Horticulture has never been her strong suit, yet the pride she feels for her backyard remains consistent despite the scenery just being a measly dozen bushes of red roses and a peach tree Cressida likes to feast on in the spring. The chair on which she sits atop, white-painted metal with a blue velour cushion provides plenty of room for her to relax, there's no need to dirty one of the poolside chairs. And there's a table with the same finishes as the chair which Sapphira leans up against with her elbow on the surface and hardly a thought in her mind besides, How did this become my life?

She knows how: hard work, dedication, and determination, though that doesn't do shit to explain the other bullshit, the way she feels so fucking inadequate in everything she does. Hell, even when she killed Opal, Sapphira could have done a better job. Could've extended her arms further, been quicker with it, neater with the blood, it's not an excuse that she's out of practice, that she hasn't killed anybody in years. Sapphira Starlett is just supposed to be perfection, it's what she's known for… yet everything's shattering because—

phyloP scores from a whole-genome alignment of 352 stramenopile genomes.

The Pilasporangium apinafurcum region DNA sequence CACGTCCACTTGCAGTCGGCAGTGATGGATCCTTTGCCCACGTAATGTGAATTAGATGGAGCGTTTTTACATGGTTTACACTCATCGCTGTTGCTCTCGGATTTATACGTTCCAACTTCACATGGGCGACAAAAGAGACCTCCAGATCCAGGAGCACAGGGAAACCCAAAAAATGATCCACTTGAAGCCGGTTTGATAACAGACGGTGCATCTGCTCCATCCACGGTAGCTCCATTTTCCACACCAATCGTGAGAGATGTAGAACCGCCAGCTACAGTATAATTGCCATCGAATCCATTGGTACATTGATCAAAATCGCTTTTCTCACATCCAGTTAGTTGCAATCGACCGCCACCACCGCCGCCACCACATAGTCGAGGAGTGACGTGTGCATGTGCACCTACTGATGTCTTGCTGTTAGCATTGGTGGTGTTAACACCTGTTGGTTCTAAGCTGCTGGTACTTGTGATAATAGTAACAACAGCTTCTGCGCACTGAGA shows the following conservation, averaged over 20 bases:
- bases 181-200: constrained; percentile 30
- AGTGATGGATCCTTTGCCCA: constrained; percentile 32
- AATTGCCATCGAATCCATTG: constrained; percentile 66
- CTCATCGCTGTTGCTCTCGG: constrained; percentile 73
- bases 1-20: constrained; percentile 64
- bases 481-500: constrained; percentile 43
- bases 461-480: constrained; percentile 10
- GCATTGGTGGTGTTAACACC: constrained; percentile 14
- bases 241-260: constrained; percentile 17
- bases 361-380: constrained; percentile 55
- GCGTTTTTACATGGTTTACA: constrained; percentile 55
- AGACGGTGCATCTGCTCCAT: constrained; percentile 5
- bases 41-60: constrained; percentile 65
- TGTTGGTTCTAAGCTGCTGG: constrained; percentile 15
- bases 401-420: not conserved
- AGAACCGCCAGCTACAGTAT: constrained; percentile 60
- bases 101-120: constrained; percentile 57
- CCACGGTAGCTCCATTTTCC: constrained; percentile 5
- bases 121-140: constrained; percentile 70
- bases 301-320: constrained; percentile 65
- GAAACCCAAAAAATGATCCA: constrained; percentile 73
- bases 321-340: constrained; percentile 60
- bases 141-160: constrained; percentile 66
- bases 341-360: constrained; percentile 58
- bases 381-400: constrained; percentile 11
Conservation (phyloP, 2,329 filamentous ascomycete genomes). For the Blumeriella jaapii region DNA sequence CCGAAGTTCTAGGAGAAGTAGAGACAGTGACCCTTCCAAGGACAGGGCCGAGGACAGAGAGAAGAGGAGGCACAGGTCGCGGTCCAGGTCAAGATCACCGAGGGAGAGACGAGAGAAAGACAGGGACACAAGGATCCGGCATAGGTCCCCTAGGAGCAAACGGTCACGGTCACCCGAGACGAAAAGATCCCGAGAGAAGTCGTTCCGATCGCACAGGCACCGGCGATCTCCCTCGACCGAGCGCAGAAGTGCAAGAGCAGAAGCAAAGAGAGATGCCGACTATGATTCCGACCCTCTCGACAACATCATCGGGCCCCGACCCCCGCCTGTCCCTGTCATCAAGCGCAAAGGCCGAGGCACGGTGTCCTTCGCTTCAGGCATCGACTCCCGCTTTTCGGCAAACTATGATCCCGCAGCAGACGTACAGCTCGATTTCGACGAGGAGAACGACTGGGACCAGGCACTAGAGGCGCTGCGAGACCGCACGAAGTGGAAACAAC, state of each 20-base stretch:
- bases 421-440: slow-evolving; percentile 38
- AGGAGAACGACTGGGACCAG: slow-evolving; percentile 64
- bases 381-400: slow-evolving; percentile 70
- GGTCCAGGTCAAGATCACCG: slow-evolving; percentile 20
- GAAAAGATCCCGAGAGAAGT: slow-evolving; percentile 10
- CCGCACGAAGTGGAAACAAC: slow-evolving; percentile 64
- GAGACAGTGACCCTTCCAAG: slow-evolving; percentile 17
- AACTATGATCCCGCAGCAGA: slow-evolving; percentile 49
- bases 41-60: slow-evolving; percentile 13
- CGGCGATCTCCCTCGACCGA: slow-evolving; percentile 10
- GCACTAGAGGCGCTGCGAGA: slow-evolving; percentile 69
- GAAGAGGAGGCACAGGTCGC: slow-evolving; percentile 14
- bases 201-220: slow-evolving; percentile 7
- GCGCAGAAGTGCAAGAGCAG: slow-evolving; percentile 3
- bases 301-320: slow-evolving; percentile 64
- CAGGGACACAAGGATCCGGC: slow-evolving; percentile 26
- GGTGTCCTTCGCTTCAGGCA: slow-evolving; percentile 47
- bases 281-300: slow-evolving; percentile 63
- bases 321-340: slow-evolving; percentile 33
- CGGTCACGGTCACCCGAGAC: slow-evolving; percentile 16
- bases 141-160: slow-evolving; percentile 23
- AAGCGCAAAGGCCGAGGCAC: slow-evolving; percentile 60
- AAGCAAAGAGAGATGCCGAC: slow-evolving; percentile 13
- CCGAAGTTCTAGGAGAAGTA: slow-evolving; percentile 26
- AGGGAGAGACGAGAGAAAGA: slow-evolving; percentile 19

I never was perfect, never was and I don't know why I tried. I wasn't supposed to be a star, wasn't supposed to dance on the moon. I'm too wretched for that, too much of a natural disaster— I was always meant to be a supernova. Not a full star, just an essence of decay, again and again, over and over, until I go out with one last hurrah that's getting closer even if I try to avoid it…

Sapphira's feet planted in the ground, she sighs, I was supposed to go out with Opal, wasn't I? That was supposed to be my end… yet she's still here.

She doesn't know what to make of it either.

And her fingers find their way to the lid of the bottle with ease. She doesn't bother finding something to pour whatever it contains in. Sapphira's flask is Haymitch's now… he's who people care about even if he'll fade just the same with time. Somehow she thinks, he probably won't mind simmering into the night.

It's not very ladylike to drink liquor straight from the bottle, but then again, how ladylike is Sapphira Starlett really?